Renfrew-Nipissing-Pembroke Conservative MP Cheryl Gallant is pleased with the government’s recent destruction of millions of records in Canada’s long-gun registry.
Media reports last week reported that a spokesperson for Public Safety Minister Vic Toews confirmed the registry’s destruction (except for data related to Quebec, restricted firearms and prohibited weapons) as of Nov. 1, after gun enthusiasts started spreading the story.
The Quebec data remains in the registry because of a court injunction filed by the Quebec government.
Gallant said she welcomes the deletion of the long-gun registry contents.
“The opposition has vowed to reinstate the long-gun registry, should either one of them become government. So we have deleted the data, making it difficult for the opposition to reconstruct the registry,” said Gallant.
“It’s what our government promised, and we’re pleased to have a majority government to keep that promise.”
Gallant says the long-gun registry was “ineffective and wasteful. It has not saved a single life. And it was approaching $1 billion, some say $2 billion, to create and maintain it.”
Meanwhile, gun owners still must have a POL, or Possession Only Licence, which is valid for five years and allows firearms owners to possess firearms, including borrowed firearms.
Restricted or prohibited firearms require a registration certificate from the Canadian Firearms Program (CFP). The POL does not allow for the acquisition of more firearms; only the Possession and Acquisition Licence (PAL) does, says Gallant.
After speaking to Minister Toews Tuesday morning, Gallant said Toews indicated that no law on the books compels businesses to obtain personal information from firearms owners.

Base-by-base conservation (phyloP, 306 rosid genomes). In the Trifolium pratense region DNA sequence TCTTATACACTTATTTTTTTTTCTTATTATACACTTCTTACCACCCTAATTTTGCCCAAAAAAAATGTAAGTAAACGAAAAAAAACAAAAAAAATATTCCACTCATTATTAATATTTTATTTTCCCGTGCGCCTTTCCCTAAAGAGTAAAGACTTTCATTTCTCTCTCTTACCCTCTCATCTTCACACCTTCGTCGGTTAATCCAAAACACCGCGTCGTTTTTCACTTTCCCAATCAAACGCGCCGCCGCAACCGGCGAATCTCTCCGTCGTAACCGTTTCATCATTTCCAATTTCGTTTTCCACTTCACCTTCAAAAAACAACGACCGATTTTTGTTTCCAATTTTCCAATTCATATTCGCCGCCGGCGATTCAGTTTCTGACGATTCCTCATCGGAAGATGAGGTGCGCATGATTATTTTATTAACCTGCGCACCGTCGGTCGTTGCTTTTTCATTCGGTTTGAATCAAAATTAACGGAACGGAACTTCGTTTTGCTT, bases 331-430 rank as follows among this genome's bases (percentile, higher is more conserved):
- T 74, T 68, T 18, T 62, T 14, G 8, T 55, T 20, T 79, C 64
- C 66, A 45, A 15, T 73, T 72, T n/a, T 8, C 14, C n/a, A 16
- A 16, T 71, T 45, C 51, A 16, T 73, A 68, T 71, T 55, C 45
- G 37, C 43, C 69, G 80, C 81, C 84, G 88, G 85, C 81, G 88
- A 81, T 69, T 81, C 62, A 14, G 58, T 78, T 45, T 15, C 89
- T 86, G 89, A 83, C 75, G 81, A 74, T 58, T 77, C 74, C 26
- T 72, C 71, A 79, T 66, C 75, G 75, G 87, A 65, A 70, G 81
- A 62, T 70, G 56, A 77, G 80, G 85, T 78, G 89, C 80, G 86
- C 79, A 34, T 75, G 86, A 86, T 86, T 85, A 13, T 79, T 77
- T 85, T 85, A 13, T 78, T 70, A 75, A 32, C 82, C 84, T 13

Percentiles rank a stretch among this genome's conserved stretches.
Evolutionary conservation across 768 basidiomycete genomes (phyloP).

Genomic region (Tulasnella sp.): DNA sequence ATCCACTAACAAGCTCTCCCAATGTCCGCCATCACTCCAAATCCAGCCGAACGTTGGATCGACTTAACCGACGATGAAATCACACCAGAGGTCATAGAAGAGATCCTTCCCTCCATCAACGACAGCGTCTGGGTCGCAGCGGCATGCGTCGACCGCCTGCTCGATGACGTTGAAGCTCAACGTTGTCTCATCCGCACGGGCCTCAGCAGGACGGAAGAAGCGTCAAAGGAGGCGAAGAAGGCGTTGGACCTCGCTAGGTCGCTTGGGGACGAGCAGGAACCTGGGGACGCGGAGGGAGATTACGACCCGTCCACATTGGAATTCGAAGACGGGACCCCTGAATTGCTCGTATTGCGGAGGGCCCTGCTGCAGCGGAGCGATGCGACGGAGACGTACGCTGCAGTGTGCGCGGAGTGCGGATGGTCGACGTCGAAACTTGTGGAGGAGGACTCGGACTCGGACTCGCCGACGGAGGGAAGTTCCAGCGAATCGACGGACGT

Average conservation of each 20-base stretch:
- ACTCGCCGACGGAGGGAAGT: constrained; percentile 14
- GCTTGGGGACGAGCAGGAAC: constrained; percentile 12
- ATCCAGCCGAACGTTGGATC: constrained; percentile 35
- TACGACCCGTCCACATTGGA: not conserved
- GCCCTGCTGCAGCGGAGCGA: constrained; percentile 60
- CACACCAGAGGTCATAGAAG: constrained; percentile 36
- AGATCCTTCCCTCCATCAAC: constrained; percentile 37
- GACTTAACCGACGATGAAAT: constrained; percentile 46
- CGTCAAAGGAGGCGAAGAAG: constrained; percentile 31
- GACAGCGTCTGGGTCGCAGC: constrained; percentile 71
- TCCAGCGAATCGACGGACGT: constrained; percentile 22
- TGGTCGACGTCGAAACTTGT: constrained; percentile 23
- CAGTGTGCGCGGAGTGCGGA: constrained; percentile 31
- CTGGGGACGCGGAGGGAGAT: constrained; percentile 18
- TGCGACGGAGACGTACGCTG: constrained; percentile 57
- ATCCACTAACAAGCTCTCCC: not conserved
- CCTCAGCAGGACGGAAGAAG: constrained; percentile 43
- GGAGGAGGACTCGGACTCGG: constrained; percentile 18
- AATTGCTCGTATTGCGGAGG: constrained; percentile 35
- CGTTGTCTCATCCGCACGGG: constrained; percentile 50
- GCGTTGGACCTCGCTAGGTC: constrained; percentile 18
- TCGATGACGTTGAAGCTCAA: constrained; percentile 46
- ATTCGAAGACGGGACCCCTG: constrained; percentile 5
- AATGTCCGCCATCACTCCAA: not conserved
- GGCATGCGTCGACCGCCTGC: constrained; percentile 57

Deletion of most of the long-gun registry was made possible with passage last year of Conservative MP Candice Hoeppner’s private member’s bill.
Another driving force, says Gallant, was Saskatchewan MP Garry Breitkreuz.
The Conservatives have stressed, in the lead-up to deletion of the long-gun registry, that firearms owners still need to undergo police background checks, pass a safety course, and comply with rules on gun storage and transportation.
Media reports say the long-gun registry reached an estimated eight million firearms.
The Conservatives have opposed the long-gun registry for more than a decade.
The hot-button topic likely cost Liberal MP Hec Clouthier his seat in Renfrew-Nipissing-Pembroke in 2000, as Gallant, then of the Reform Party, was elected for the first time.
She took advantage of local opposition to the long-gun registry act, in Bill C-68, and benefited from the local backlash to Clouthier’s verbalized support for gun control.
Clouthier later said he didn’t favour the registry, but that he was merely trying to tow the Liberal Party line. Gallant has remained in power since then.